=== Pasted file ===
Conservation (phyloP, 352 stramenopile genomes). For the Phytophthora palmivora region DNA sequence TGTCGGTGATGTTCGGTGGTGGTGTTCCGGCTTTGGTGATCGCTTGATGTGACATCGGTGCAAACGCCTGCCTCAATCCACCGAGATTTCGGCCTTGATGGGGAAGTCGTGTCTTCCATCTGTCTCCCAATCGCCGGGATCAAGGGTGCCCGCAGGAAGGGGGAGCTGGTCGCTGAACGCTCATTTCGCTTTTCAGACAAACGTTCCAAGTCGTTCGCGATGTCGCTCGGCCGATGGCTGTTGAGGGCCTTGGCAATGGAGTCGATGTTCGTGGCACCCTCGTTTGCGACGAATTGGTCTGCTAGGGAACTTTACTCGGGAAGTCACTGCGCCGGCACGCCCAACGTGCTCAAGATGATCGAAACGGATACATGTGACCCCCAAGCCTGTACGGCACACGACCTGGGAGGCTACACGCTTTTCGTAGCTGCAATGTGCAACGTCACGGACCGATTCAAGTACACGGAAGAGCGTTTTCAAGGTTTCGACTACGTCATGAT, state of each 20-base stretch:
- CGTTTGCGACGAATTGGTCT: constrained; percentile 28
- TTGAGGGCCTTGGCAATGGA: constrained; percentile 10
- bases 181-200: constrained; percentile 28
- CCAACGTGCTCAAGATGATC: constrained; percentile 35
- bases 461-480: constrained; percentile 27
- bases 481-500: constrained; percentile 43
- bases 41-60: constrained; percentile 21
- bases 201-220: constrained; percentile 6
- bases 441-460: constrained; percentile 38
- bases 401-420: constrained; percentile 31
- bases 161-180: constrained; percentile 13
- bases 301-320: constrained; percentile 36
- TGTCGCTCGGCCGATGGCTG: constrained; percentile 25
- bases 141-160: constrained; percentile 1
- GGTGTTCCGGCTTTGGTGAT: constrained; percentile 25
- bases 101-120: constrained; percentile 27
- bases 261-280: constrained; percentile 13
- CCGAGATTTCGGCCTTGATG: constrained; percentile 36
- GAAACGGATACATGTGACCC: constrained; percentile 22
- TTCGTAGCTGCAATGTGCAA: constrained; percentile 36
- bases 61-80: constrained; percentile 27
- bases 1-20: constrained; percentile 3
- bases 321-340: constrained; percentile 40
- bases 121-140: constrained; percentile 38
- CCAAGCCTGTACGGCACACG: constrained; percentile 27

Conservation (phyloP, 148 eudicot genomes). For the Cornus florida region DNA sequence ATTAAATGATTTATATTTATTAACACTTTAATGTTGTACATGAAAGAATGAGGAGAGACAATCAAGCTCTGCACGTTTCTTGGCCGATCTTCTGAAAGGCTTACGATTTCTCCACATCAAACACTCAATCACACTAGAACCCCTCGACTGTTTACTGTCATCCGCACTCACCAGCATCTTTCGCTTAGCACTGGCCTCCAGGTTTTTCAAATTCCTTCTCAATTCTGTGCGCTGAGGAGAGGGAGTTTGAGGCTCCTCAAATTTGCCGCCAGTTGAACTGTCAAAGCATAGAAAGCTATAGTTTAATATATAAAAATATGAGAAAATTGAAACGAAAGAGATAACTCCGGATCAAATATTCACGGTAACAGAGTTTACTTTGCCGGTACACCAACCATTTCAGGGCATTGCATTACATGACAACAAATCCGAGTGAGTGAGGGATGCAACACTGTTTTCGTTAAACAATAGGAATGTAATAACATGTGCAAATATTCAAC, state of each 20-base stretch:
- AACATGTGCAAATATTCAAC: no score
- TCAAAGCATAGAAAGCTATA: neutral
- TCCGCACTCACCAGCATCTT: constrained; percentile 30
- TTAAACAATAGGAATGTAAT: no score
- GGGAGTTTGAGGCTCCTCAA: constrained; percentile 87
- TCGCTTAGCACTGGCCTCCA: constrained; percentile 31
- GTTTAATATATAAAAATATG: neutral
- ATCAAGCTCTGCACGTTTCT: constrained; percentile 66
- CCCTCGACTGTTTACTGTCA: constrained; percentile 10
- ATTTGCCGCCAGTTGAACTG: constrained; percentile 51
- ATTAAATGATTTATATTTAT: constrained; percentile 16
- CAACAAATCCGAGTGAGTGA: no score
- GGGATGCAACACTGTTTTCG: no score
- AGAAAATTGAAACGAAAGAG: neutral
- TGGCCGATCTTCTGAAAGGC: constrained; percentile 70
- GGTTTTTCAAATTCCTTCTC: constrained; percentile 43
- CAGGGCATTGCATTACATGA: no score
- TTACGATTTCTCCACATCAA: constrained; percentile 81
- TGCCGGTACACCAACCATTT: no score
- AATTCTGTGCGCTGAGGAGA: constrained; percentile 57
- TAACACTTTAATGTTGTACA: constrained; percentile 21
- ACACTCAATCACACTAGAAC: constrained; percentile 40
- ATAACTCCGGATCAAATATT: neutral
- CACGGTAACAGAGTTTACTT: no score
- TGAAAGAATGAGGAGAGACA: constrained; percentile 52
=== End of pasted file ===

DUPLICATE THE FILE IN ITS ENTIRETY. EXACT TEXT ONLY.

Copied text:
Conservation (phyloP, 352 stramenopile genomes). For the Phytophthora palmivora region DNA sequence TGTCGGTGATGTTCGGTGGTGGTGTTCCGGCTTTGGTGATCGCTTGATGTGACATCGGTGCAAACGCCTGCCTCAATCCACCGAGATTTCGGCCTTGATGGGGAAGTCGTGTCTTCCATCTGTCTCCCAATCGCCGGGATCAAGGGTGCCCGCAGGAAGGGGGAGCTGGTCGCTGAACGCTCATTTCGCTTTTCAGACAAACGTTCCAAGTCGTTCGCGATGTCGCTCGGCCGATGGCTGTTGAGGGCCTTGGCAATGGAGTCGATGTTCGTGGCACCCTCGTTTGCGACGAATTGGTCTGCTAGGGAACTTTACTCGGGAAGTCACTGCGCCGGCACGCCCAACGTGCTCAAGATGATCGAAACGGATACATGTGACCCCCAAGCCTGTACGGCACACGACCTGGGAGGCTACACGCTTTTCGTAGCTGCAATGTGCAACGTCACGGACCGATTCAAGTACACGGAAGAGCGTTTTCAAGGTTTCGACTACGTCATGAT, state of each 20-base stretch:
- CGTTTGCGACGAATTGGTCT: constrained; percentile 28
- TTGAGGGCCTTGGCAATGGA: constrained; percentile 10
- bases 181-200: constrained; percentile 28
- CCAACGTGCTCAAGATGATC: constrained; percentile 35
- bases 461-480: constrained; percentile 27
- bases 481-500: constrained; percentile 43
- bases 41-60: constrained; percentile 21
- bases 201-220: constrained; percentile 6
- bases 441-460: constrained; percentile 38
- bases 401-420: constrained; percentile 31
- bases 161-180: constrained; percentile 13
- bases 301-320: constrained; percentile 36
- TGTCGCTCGGCCGATGGCTG: constrained; percentile 25
- bases 141-160: constrained; percentile 1
- GGTGTTCCGGCTTTGGTGAT: constrained; percentile 25
- bases 101-120: constrained; percentile 27
- bases 261-280: constrained; percentile 13
- CCGAGATTTCGGCCTTGATG: constrained; percentile 36
- GAAACGGATACATGTGACCC: constrained; percentile 22
- TTCGTAGCTGCAATGTGCAA: constrained; percentile 36
- bases 61-80: constrained; percentile 27
- bases 1-20: constrained; percentile 3
- bases 321-340: constrained; percentile 40
- bases 121-140: constrained; percentile 38
- CCAAGCCTGTACGGCACACG: constrained; percentile 27

Conservation (phyloP, 148 eudicot genomes). For the Cornus florida region DNA sequence ATTAAATGATTTATATTTATTAACACTTTAATGTTGTACATGAAAGAATGAGGAGAGACAATCAAGCTCTGCACGTTTCTTGGCCGATCTTCTGAAAGGCTTACGATTTCTCCACATCAAACACTCAATCACACTAGAACCCCTCGACTGTTTACTGTCATCCGCACTCACCAGCATCTTTCGCTTAGCACTGGCCTCCAGGTTTTTCAAATTCCTTCTCAATTCTGTGCGCTGAGGAGAGGGAGTTTGAGGCTCCTCAAATTTGCCGCCAGTTGAACTGTCAAAGCATAGAAAGCTATAGTTTAATATATAAAAATATGAGAAAATTGAAACGAAAGAGATAACTCCGGATCAAATATTCACGGTAACAGAGTTTACTTTGCCGGTACACCAACCATTTCAGGGCATTGCATTACATGACAACAAATCCGAGTGAGTGAGGGATGCAACACTGTTTTCGTTAAACAATAGGAATGTAATAACATGTGCAAATATTCAAC, state of each 20-base stretch:
- AACATGTGCAAATATTCAAC: no score
- TCAAAGCATAGAAAGCTATA: neutral
- TCCGCACTCACCAGCATCTT: constrained; percentile 30
- TTAAACAATAGGAATGTAAT: no score
- GGGAGTTTGAGGCTCCTCAA: constrained; percentile 87
- TCGCTTAGCACTGGCCTCCA: constrained; percentile 31
- GTTTAATATATAAAAATATG: neutral
- ATCAAGCTCTGCACGTTTCT: constrained; percentile 66
- CCCTCGACTGTTTACTGTCA: constrained; percentile 10
- ATTTGCCGCCAGTTGAACTG: constrained; percentile 51
- ATTAAATGATTTATATTTAT: constrained; percentile 16
- CAACAAATCCGAGTGAGTGA: no score
- GGGATGCAACACTGTTTTCG: no score
- AGAAAATTGAAACGAAAGAG: neutral
- TGGCCGATCTTCTGAAAGGC: constrained; percentile 70
- GGTTTTTCAAATTCCTTCTC: constrained; percentile 43
- CAGGGCATTGCATTACATGA: no score
- TTACGATTTCTCCACATCAA: constrained; percentile 81
- TGCCGGTACACCAACCATTT: no score
- AATTCTGTGCGCTGAGGAGA: constrained; percentile 57
- TAACACTTTAATGTTGTACA: constrained; percentile 21
- ACACTCAATCACACTAGAAC: constrained; percentile 40
- ATAACTCCGGATCAAATATT: neutral
- CACGGTAACAGAGTTTACTT: no score
- TGAAAGAATGAGGAGAGACA: constrained; percentile 52